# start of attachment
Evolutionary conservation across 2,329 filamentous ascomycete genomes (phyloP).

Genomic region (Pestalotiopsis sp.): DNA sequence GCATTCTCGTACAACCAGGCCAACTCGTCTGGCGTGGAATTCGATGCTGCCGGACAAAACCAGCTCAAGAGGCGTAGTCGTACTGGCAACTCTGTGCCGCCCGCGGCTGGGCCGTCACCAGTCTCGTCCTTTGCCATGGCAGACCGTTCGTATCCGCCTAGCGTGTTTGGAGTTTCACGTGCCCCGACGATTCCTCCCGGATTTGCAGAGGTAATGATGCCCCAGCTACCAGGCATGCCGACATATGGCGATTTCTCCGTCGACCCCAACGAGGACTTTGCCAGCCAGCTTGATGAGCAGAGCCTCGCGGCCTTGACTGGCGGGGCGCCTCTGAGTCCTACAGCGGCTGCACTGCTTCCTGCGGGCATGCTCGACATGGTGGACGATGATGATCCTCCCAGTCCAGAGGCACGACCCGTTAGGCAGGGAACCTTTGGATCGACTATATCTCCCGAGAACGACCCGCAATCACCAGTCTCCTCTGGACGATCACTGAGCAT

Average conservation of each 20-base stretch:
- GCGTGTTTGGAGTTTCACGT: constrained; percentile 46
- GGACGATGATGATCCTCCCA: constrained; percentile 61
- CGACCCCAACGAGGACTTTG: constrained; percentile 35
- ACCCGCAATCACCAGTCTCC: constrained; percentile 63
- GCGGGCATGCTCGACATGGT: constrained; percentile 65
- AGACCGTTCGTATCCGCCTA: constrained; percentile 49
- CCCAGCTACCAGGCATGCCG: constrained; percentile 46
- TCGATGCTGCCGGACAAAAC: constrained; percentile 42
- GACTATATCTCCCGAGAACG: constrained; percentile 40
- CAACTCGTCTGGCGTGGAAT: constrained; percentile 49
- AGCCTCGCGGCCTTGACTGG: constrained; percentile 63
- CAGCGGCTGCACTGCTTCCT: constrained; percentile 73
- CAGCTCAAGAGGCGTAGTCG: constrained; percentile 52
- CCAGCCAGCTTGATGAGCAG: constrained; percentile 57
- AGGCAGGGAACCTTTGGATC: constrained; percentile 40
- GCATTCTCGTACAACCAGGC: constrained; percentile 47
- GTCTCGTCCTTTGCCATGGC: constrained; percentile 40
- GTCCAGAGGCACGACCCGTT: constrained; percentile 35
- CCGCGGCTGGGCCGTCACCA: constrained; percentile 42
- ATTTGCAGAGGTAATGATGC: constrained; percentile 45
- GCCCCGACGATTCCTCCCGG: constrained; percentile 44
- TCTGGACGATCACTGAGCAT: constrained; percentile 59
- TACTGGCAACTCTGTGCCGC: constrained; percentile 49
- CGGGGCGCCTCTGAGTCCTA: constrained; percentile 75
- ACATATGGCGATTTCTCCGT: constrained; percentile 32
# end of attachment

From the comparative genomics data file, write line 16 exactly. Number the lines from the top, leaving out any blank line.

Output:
- CAGCTCAAGAGGCGTAGTCG: constrained; percentile 52